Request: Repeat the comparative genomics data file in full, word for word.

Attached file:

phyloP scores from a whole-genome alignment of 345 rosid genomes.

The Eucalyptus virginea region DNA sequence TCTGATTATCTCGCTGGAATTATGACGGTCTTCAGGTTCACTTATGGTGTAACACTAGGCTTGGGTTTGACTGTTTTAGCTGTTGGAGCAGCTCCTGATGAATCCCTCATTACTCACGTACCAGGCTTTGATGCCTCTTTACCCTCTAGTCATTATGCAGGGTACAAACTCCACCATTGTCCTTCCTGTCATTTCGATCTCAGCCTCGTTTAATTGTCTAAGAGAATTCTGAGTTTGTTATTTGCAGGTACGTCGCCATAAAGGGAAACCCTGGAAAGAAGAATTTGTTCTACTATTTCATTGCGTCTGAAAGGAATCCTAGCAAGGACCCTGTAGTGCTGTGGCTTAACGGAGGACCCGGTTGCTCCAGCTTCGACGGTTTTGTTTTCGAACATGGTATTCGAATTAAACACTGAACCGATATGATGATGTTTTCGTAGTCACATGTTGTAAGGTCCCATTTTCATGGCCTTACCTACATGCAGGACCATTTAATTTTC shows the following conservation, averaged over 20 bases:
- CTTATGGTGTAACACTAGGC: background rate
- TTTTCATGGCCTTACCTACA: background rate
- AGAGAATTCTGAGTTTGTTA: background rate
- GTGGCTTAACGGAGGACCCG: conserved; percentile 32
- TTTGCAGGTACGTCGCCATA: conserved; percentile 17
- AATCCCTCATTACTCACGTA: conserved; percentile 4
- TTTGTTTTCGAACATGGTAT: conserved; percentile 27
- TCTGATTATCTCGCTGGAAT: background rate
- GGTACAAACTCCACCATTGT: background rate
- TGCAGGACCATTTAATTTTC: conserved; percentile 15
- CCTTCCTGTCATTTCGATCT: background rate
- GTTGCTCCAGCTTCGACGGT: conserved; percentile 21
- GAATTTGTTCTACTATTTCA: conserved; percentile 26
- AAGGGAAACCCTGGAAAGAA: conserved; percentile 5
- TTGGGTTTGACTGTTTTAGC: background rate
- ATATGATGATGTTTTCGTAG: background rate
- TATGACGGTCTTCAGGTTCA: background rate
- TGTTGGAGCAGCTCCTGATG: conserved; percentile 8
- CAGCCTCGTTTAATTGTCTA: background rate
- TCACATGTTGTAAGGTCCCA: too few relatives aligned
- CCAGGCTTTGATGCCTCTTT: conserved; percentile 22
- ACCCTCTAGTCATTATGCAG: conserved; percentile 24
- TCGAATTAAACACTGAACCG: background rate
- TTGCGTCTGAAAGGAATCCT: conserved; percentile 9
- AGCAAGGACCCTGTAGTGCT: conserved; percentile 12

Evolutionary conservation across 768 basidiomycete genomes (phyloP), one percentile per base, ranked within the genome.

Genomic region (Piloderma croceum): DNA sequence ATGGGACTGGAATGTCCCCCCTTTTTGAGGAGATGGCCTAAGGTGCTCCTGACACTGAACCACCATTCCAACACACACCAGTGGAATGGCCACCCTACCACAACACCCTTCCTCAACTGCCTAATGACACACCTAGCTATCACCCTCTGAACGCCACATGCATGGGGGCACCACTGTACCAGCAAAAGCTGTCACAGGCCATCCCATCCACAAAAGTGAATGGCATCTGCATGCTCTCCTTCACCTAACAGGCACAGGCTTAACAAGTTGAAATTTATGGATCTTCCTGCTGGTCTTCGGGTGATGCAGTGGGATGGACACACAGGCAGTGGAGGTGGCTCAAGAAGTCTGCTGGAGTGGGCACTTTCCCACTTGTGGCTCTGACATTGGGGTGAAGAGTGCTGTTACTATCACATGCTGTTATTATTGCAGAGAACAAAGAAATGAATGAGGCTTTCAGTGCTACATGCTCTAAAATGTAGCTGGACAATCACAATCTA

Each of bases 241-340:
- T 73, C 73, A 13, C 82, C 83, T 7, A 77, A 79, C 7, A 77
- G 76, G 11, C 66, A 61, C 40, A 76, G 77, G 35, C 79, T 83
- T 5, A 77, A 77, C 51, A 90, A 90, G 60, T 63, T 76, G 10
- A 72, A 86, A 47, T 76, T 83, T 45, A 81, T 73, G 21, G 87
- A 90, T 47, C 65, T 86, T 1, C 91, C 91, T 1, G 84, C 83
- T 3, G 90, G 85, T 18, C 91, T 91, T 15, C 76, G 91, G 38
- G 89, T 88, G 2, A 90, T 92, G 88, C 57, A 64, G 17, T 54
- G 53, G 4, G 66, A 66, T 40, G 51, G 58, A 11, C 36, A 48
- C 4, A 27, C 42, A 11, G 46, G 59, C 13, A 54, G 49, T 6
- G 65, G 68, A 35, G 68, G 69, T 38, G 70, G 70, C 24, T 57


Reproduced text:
phyloP scores from a whole-genome alignment of 345 rosid genomes.

The Eucalyptus virginea region DNA sequence TCTGATTATCTCGCTGGAATTATGACGGTCTTCAGGTTCACTTATGGTGTAACACTAGGCTTGGGTTTGACTGTTTTAGCTGTTGGAGCAGCTCCTGATGAATCCCTCATTACTCACGTACCAGGCTTTGATGCCTCTTTACCCTCTAGTCATTATGCAGGGTACAAACTCCACCATTGTCCTTCCTGTCATTTCGATCTCAGCCTCGTTTAATTGTCTAAGAGAATTCTGAGTTTGTTATTTGCAGGTACGTCGCCATAAAGGGAAACCCTGGAAAGAAGAATTTGTTCTACTATTTCATTGCGTCTGAAAGGAATCCTAGCAAGGACCCTGTAGTGCTGTGGCTTAACGGAGGACCCGGTTGCTCCAGCTTCGACGGTTTTGTTTTCGAACATGGTATTCGAATTAAACACTGAACCGATATGATGATGTTTTCGTAGTCACATGTTGTAAGGTCCCATTTTCATGGCCTTACCTACATGCAGGACCATTTAATTTTC shows the following conservation, averaged over 20 bases:
- CTTATGGTGTAACACTAGGC: background rate
- TTTTCATGGCCTTACCTACA: background rate
- AGAGAATTCTGAGTTTGTTA: background rate
- GTGGCTTAACGGAGGACCCG: conserved; percentile 32
- TTTGCAGGTACGTCGCCATA: conserved; percentile 17
- AATCCCTCATTACTCACGTA: conserved; percentile 4
- TTTGTTTTCGAACATGGTAT: conserved; percentile 27
- TCTGATTATCTCGCTGGAAT: background rate
- GGTACAAACTCCACCATTGT: background rate
- TGCAGGACCATTTAATTTTC: conserved; percentile 15
- CCTTCCTGTCATTTCGATCT: background rate
- GTTGCTCCAGCTTCGACGGT: conserved; percentile 21
- GAATTTGTTCTACTATTTCA: conserved; percentile 26
- AAGGGAAACCCTGGAAAGAA: conserved; percentile 5
- TTGGGTTTGACTGTTTTAGC: background rate
- ATATGATGATGTTTTCGTAG: background rate
- TATGACGGTCTTCAGGTTCA: background rate
- TGTTGGAGCAGCTCCTGATG: conserved; percentile 8
- CAGCCTCGTTTAATTGTCTA: background rate
- TCACATGTTGTAAGGTCCCA: too few relatives aligned
- CCAGGCTTTGATGCCTCTTT: conserved; percentile 22
- ACCCTCTAGTCATTATGCAG: conserved; percentile 24
- TCGAATTAAACACTGAACCG: background rate
- TTGCGTCTGAAAGGAATCCT: conserved; percentile 9
- AGCAAGGACCCTGTAGTGCT: conserved; percentile 12

Evolutionary conservation across 768 basidiomycete genomes (phyloP), one percentile per base, ranked within the genome.

Genomic region (Piloderma croceum): DNA sequence ATGGGACTGGAATGTCCCCCCTTTTTGAGGAGATGGCCTAAGGTGCTCCTGACACTGAACCACCATTCCAACACACACCAGTGGAATGGCCACCCTACCACAACACCCTTCCTCAACTGCCTAATGACACACCTAGCTATCACCCTCTGAACGCCACATGCATGGGGGCACCACTGTACCAGCAAAAGCTGTCACAGGCCATCCCATCCACAAAAGTGAATGGCATCTGCATGCTCTCCTTCACCTAACAGGCACAGGCTTAACAAGTTGAAATTTATGGATCTTCCTGCTGGTCTTCGGGTGATGCAGTGGGATGGACACACAGGCAGTGGAGGTGGCTCAAGAAGTCTGCTGGAGTGGGCACTTTCCCACTTGTGGCTCTGACATTGGGGTGAAGAGTGCTGTTACTATCACATGCTGTTATTATTGCAGAGAACAAAGAAATGAATGAGGCTTTCAGTGCTACATGCTCTAAAATGTAGCTGGACAATCACAATCTA

Each of bases 241-340:
- T 73, C 73, A 13, C 82, C 83, T 7, A 77, A 79, C 7, A 77
- G 76, G 11, C 66, A 61, C 40, A 76, G 77, G 35, C 79, T 83
- T 5, A 77, A 77, C 51, A 90, A 90, G 60, T 63, T 76, G 10
- A 72, A 86, A 47, T 76, T 83, T 45, A 81, T 73, G 21, G 87
- A 90, T 47, C 65, T 86, T 1, C 91, C 91, T 1, G 84, C 83
- T 3, G 90, G 85, T 18, C 91, T 91, T 15, C 76, G 91, G 38
- G 89, T 88, G 2, A 90, T 92, G 88, C 57, A 64, G 17, T 54
- G 53, G 4, G 66, A 66, T 40, G 51, G 58, A 11, C 36, A 48
- C 4, A 27, C 42, A 11, G 46, G 59, C 13, A 54, G 49, T 6
- G 65, G 68, A 35, G 68, G 69, T 38, G 70, G 70, C 24, T 57